In the third case, though ultimately thrown out by the Grand Chamber for procedural reasons, the ECtHR judges considered that “the applicant’s wish to be provided with a dose of sodium pentobarbital allowing her to end her life falls within the scope of her right to respect for her private life under Article 8 of the ECHR.”[5] In other words, the judges considered that the scope of a person’s right to private life includes the right to end that life by poison. Consequently, had this ruling stood, the ECtHR would have required States to introduce clear guidelines as to the conditions under which individuals could receive a lethal dose to end their lives.

The author then engages in a critique of the margin of appreciation doctrine, taken together with the so-called consensus method of interpretation. In simple terms, the margin of appreciation allows Member States to retain a certain margin of maneuver, particularly in areas of moral, cultural, or ethical issues. The narrower the margin of appreciation, the less power Members States have to implement a view different from that of the majority of the Council of Europe Member States. The author criticizes this approach, which, he considers, “is manifestly unsound and very dangerous . . . as the ECtHR exercises total discretion in how it finds or avoids claims to consensus.” The author also underscores the fact that the foundational premise of seeking consensus runs contrary to the human rights theory: the protection of the minority against the power of the majority.”[6] The author concludes persuasively: “Why should the mere fact of a majority of countries legislating in one direction force the remaining minority to conform to the trend—especially in the absence of a clear substantive right based in the text of the ECHR?”[7]

Having explored the interpretative tools of the ECtHR, the book dives into a thorough legal analysis of different themes related to the right to life, marriage and family, and religious freedom.

The ‘Conscience of Europe?’ seeks to explore the apparent contradiction between, on the one hand, the express protection of the right to life in the ECHR and other international and European human rights instruments and, on the other, the rise of practices such as euthanasia, surrogacy, and medically assisted reproduction. These practices erodethe right to life and bring less consistency in the application of this right within the ECHR jurisdiction.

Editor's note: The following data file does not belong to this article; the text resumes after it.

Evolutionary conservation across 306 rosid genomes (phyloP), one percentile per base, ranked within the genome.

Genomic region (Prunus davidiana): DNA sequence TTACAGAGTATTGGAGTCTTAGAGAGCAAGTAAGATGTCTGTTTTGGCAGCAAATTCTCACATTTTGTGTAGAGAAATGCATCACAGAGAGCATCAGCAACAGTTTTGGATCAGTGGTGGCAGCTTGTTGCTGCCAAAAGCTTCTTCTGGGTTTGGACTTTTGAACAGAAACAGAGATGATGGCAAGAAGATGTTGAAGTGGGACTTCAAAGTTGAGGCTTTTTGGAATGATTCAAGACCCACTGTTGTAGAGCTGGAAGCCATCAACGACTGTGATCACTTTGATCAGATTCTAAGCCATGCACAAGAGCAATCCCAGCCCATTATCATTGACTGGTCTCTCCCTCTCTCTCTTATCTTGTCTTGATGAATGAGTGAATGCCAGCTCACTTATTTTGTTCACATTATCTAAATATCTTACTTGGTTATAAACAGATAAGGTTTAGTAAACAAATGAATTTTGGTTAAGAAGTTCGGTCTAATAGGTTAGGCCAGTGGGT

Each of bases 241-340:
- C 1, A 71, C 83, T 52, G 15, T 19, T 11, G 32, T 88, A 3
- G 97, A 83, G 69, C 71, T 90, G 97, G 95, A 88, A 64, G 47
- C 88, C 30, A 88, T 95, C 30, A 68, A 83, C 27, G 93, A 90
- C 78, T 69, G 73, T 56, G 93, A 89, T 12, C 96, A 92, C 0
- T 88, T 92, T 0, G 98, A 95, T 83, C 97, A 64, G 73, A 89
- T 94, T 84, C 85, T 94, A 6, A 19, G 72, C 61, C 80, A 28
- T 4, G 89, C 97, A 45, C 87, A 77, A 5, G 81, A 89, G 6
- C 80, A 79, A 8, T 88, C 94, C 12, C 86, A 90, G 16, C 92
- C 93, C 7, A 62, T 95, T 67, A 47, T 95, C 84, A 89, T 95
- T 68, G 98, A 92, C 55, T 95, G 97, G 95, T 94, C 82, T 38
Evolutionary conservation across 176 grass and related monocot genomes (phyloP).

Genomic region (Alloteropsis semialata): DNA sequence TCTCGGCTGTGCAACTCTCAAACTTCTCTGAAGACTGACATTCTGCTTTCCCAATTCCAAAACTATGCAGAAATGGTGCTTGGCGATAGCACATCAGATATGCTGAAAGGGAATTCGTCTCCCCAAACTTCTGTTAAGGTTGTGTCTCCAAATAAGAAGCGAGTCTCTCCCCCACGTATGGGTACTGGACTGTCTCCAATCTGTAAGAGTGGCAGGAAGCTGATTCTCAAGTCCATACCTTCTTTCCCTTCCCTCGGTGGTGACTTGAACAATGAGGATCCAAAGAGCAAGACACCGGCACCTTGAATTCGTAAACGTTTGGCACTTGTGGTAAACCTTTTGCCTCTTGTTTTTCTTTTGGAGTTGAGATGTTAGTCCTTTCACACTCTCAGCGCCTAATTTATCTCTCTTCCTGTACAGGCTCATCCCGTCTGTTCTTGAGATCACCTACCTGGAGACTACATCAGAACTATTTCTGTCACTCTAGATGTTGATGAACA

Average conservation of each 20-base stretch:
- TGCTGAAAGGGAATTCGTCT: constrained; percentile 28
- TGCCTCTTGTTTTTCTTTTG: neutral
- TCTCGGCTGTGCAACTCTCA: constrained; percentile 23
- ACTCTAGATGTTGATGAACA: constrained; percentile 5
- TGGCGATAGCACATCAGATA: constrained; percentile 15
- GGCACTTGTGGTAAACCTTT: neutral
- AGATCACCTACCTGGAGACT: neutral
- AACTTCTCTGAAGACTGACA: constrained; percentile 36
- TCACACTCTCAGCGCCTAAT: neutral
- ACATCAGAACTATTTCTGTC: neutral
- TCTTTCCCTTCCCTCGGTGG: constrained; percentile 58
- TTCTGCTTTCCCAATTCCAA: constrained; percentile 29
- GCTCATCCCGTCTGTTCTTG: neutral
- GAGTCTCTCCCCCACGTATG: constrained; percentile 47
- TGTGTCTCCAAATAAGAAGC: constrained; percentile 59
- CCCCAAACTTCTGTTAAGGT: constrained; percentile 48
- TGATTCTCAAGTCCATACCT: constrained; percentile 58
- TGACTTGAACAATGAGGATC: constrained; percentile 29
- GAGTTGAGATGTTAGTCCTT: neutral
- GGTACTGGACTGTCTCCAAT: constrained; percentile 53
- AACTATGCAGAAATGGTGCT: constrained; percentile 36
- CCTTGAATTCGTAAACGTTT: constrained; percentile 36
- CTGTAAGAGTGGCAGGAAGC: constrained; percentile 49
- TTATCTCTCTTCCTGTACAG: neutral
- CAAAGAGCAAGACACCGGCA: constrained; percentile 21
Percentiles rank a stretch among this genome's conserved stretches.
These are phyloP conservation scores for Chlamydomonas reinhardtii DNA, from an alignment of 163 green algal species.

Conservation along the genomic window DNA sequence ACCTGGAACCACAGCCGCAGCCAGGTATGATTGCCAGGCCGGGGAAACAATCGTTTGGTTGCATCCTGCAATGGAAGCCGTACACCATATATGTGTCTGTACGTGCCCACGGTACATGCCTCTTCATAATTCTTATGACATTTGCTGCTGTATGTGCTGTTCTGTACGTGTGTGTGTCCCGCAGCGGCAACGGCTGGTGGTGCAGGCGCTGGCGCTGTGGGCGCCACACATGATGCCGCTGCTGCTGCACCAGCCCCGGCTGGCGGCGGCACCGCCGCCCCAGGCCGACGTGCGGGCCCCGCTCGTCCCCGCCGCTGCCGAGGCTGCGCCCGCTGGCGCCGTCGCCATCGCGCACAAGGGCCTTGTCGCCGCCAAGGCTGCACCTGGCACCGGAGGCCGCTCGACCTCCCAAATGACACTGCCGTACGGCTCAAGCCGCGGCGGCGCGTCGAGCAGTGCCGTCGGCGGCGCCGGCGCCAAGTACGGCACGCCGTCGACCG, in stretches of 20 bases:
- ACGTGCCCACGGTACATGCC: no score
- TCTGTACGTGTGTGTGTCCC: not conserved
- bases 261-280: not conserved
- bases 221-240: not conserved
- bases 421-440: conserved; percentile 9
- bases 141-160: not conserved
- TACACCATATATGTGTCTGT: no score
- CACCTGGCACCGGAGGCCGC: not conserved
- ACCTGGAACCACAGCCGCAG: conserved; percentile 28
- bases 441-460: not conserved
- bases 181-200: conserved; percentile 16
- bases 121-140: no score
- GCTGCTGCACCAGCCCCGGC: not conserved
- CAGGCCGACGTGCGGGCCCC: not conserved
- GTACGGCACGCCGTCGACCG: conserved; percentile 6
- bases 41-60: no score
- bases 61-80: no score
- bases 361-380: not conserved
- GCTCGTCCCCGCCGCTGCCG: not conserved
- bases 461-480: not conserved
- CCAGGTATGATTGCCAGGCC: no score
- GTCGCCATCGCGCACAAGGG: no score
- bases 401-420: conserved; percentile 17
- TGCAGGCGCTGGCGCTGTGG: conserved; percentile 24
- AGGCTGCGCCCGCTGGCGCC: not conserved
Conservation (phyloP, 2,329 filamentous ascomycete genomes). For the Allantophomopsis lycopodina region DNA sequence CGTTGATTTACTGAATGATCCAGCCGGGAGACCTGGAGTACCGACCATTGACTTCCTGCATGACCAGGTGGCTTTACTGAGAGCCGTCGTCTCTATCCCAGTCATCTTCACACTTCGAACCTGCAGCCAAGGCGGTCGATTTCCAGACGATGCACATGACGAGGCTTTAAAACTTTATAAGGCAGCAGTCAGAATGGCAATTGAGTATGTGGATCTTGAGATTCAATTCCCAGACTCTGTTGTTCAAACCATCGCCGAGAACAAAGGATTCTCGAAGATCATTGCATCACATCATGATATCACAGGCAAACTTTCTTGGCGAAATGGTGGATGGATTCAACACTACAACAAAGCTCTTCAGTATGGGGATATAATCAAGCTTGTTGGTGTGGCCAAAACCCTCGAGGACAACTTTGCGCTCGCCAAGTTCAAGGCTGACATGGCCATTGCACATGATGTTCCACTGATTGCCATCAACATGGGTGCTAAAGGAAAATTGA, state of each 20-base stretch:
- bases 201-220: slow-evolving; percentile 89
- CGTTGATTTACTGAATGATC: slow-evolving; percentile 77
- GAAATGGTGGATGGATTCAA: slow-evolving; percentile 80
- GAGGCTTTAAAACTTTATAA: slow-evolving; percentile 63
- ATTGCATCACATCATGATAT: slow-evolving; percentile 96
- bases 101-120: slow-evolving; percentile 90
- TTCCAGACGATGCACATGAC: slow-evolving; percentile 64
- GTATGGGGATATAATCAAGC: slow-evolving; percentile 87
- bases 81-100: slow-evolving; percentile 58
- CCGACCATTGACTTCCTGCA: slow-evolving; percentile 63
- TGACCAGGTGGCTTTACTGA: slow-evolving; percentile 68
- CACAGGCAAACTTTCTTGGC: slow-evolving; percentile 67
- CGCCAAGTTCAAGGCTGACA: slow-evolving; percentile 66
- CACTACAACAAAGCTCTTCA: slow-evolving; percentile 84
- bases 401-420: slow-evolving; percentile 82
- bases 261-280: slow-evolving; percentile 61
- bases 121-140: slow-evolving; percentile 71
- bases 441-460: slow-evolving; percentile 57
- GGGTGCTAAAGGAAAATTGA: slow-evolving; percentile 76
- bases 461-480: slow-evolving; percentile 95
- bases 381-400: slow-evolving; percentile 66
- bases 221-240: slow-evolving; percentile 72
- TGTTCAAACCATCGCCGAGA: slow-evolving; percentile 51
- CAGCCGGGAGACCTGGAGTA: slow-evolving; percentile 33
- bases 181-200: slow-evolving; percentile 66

The book starts with an analysis of the ECtHR’s approach to abortion. In the area of abortion, the ECtHR has consistently acknowledged the sensitive issue of when life begins and thus has equally consistently afforded Member States a wide margin of appreciation. The book also explores various aspects related to the practice of surrogacy.

Very worrying is the possible development of a so-called “right to die” as a negative aspect of the right to life in the ECHR or as part of the right to private life. Although this was previously ruled out in an older case, Pretty v. UK,[8] the question seems to have resurfaced and been taken into serious consideration in the ECtHR’s decision in a case concerning a patient with severe brain injury, Lambert and others v. France.[9] The author of this chapter highlights how the ECtHR’s decision in the Lambert case “sends a very confusing message” by affirming the domestic tribunal’s decision to stop providing nutrition to Vincent Lambert.

The ‘Conscience of Europe?’ provides a much-needed overview of the ECtHR’s jurisprudence in the area of marriage and family. Based on case law and the ECtHR’s interpretation of the ECHR, the book shows that there is no international right to same-sex “marriage” and that the ECtHR, together with other courts and institutions, recognize Member States’ competence to regulate in this area. This notwithstanding, the book offers a critique of the apparent current erosion of this right, stemming from the ECtHR’s call on Member States to introduce some form of legal recognition for same-sex couples. In short, the research shows how the ECtHR has used the notion of “discrimination” based on sexual orientation or sex to challenge Member States’ competence in legislating marriage, family, and adoption.

The book also tackles the topic of marriage and family from a slightly different angle: the role of parents and State authorities in educating children, particularly regarding the rather sensitive areas of comprehensive sexual “education,” school class opt-outs, and homeschooling. This chapter highlights the robust international law and jurisprudence that exists to protect parents’ rights to be the primary educators of their children. According to the current laws in place, any limitation on parental rights should be exceptional, assessed objectively by looking into the concrete context in which it is carried, and should not be over-reaching.

Based on these robust protections of parental rights, State institutions should assist parents in the education process, not trump parental rights. Schools must seek parental cooperation and not artificially displace the rights of children and the rights of parents by imposing on children an education contrary to the one they receive from their parents. Given the scope of the protection of parental rights under international law, the ECtHR and national practitioners should allow parents to home-school their children and/or permit parents to opt-out or remove their children from comprehensive sexual “education” classes, when the content of such classes contradicts deeply held parental convictions. Parental rights cannot be degraded to a qualified parental right to educate children only in their free time.